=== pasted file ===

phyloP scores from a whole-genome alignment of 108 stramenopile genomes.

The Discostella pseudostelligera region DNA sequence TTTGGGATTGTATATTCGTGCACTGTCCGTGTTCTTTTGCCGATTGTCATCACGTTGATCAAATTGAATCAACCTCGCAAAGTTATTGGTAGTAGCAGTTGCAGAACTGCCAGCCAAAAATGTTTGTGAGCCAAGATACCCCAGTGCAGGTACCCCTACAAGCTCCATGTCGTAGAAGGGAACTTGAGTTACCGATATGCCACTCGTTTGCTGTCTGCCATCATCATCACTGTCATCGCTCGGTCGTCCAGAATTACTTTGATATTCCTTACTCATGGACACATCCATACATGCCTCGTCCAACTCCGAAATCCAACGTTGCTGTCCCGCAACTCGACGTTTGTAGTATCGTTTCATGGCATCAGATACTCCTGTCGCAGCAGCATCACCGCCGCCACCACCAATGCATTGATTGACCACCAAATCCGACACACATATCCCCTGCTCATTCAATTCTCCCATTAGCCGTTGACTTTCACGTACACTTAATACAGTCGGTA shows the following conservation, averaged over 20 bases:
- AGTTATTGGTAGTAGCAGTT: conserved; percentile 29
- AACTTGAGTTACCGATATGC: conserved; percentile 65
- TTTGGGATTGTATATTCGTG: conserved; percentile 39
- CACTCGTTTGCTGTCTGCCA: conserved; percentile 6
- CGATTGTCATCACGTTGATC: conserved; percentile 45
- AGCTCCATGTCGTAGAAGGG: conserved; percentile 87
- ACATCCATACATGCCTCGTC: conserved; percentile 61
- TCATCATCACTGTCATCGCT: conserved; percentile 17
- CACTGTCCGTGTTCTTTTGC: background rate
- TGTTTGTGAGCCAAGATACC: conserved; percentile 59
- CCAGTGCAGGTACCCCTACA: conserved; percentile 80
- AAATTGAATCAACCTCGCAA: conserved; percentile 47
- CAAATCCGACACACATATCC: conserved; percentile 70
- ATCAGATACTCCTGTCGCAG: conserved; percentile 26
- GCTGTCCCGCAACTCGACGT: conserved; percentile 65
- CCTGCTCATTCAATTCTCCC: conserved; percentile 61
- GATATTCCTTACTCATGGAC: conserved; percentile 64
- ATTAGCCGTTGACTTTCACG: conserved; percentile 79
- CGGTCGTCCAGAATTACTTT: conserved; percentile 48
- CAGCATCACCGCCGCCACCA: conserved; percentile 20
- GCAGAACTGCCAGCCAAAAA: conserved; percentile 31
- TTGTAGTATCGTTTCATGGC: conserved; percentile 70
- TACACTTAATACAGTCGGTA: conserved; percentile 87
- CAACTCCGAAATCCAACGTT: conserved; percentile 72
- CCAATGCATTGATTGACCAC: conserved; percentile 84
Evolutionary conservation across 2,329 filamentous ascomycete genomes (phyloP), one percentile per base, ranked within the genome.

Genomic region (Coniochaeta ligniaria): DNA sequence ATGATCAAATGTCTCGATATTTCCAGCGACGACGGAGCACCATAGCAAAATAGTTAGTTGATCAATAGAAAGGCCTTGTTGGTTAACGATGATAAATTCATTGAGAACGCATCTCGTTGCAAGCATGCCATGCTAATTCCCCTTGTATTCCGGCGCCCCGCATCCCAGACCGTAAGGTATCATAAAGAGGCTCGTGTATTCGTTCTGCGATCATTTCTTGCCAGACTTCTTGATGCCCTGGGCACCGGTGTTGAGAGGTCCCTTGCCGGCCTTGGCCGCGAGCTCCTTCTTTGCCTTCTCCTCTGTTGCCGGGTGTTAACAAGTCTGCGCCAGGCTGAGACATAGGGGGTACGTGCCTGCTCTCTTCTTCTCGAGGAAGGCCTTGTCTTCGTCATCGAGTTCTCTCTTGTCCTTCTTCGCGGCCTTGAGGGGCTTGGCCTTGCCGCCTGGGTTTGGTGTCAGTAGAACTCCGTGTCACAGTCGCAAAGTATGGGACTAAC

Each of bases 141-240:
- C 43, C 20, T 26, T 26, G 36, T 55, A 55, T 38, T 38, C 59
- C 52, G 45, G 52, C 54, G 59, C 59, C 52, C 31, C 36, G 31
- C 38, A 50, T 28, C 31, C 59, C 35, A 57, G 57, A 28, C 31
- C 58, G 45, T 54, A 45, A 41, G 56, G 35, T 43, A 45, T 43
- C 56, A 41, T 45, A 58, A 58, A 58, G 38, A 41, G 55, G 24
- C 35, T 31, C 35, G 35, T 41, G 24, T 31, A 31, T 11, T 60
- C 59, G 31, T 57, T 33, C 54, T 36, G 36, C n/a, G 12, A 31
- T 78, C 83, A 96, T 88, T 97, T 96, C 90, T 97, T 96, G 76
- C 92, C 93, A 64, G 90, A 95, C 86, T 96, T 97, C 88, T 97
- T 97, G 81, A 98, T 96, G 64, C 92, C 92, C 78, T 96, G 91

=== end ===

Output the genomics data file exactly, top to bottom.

phyloP scores from a whole-genome alignment of 108 stramenopile genomes.

The Discostella pseudostelligera region DNA sequence TTTGGGATTGTATATTCGTGCACTGTCCGTGTTCTTTTGCCGATTGTCATCACGTTGATCAAATTGAATCAACCTCGCAAAGTTATTGGTAGTAGCAGTTGCAGAACTGCCAGCCAAAAATGTTTGTGAGCCAAGATACCCCAGTGCAGGTACCCCTACAAGCTCCATGTCGTAGAAGGGAACTTGAGTTACCGATATGCCACTCGTTTGCTGTCTGCCATCATCATCACTGTCATCGCTCGGTCGTCCAGAATTACTTTGATATTCCTTACTCATGGACACATCCATACATGCCTCGTCCAACTCCGAAATCCAACGTTGCTGTCCCGCAACTCGACGTTTGTAGTATCGTTTCATGGCATCAGATACTCCTGTCGCAGCAGCATCACCGCCGCCACCACCAATGCATTGATTGACCACCAAATCCGACACACATATCCCCTGCTCATTCAATTCTCCCATTAGCCGTTGACTTTCACGTACACTTAATACAGTCGGTA shows the following conservation, averaged over 20 bases:
- AGTTATTGGTAGTAGCAGTT: conserved; percentile 29
- AACTTGAGTTACCGATATGC: conserved; percentile 65
- TTTGGGATTGTATATTCGTG: conserved; percentile 39
- CACTCGTTTGCTGTCTGCCA: conserved; percentile 6
- CGATTGTCATCACGTTGATC: conserved; percentile 45
- AGCTCCATGTCGTAGAAGGG: conserved; percentile 87
- ACATCCATACATGCCTCGTC: conserved; percentile 61
- TCATCATCACTGTCATCGCT: conserved; percentile 17
- CACTGTCCGTGTTCTTTTGC: background rate
- TGTTTGTGAGCCAAGATACC: conserved; percentile 59
- CCAGTGCAGGTACCCCTACA: conserved; percentile 80
- AAATTGAATCAACCTCGCAA: conserved; percentile 47
- CAAATCCGACACACATATCC: conserved; percentile 70
- ATCAGATACTCCTGTCGCAG: conserved; percentile 26
- GCTGTCCCGCAACTCGACGT: conserved; percentile 65
- CCTGCTCATTCAATTCTCCC: conserved; percentile 61
- GATATTCCTTACTCATGGAC: conserved; percentile 64
- ATTAGCCGTTGACTTTCACG: conserved; percentile 79
- CGGTCGTCCAGAATTACTTT: conserved; percentile 48
- CAGCATCACCGCCGCCACCA: conserved; percentile 20
- GCAGAACTGCCAGCCAAAAA: conserved; percentile 31
- TTGTAGTATCGTTTCATGGC: conserved; percentile 70
- TACACTTAATACAGTCGGTA: conserved; percentile 87
- CAACTCCGAAATCCAACGTT: conserved; percentile 72
- CCAATGCATTGATTGACCAC: conserved; percentile 84
Evolutionary conservation across 2,329 filamentous ascomycete genomes (phyloP), one percentile per base, ranked within the genome.

Genomic region (Coniochaeta ligniaria): DNA sequence ATGATCAAATGTCTCGATATTTCCAGCGACGACGGAGCACCATAGCAAAATAGTTAGTTGATCAATAGAAAGGCCTTGTTGGTTAACGATGATAAATTCATTGAGAACGCATCTCGTTGCAAGCATGCCATGCTAATTCCCCTTGTATTCCGGCGCCCCGCATCCCAGACCGTAAGGTATCATAAAGAGGCTCGTGTATTCGTTCTGCGATCATTTCTTGCCAGACTTCTTGATGCCCTGGGCACCGGTGTTGAGAGGTCCCTTGCCGGCCTTGGCCGCGAGCTCCTTCTTTGCCTTCTCCTCTGTTGCCGGGTGTTAACAAGTCTGCGCCAGGCTGAGACATAGGGGGTACGTGCCTGCTCTCTTCTTCTCGAGGAAGGCCTTGTCTTCGTCATCGAGTTCTCTCTTGTCCTTCTTCGCGGCCTTGAGGGGCTTGGCCTTGCCGCCTGGGTTTGGTGTCAGTAGAACTCCGTGTCACAGTCGCAAAGTATGGGACTAAC

Each of bases 141-240:
- C 43, C 20, T 26, T 26, G 36, T 55, A 55, T 38, T 38, C 59
- C 52, G 45, G 52, C 54, G 59, C 59, C 52, C 31, C 36, G 31
- C 38, A 50, T 28, C 31, C 59, C 35, A 57, G 57, A 28, C 31
- C 58, G 45, T 54, A 45, A 41, G 56, G 35, T 43, A 45, T 43
- C 56, A 41, T 45, A 58, A 58, A 58, G 38, A 41, G 55, G 24
- C 35, T 31, C 35, G 35, T 41, G 24, T 31, A 31, T 11, T 60
- C 59, G 31, T 57, T 33, C 54, T 36, G 36, C n/a, G 12, A 31
- T 78, C 83, A 96, T 88, T 97, T 96, C 90, T 97, T 96, G 76
- C 92, C 93, A 64, G 90, A 95, C 86, T 96, T 97, C 88, T 97
- T 97, G 81, A 98, T 96, G 64, C 92, C 92, C 78, T 96, G 91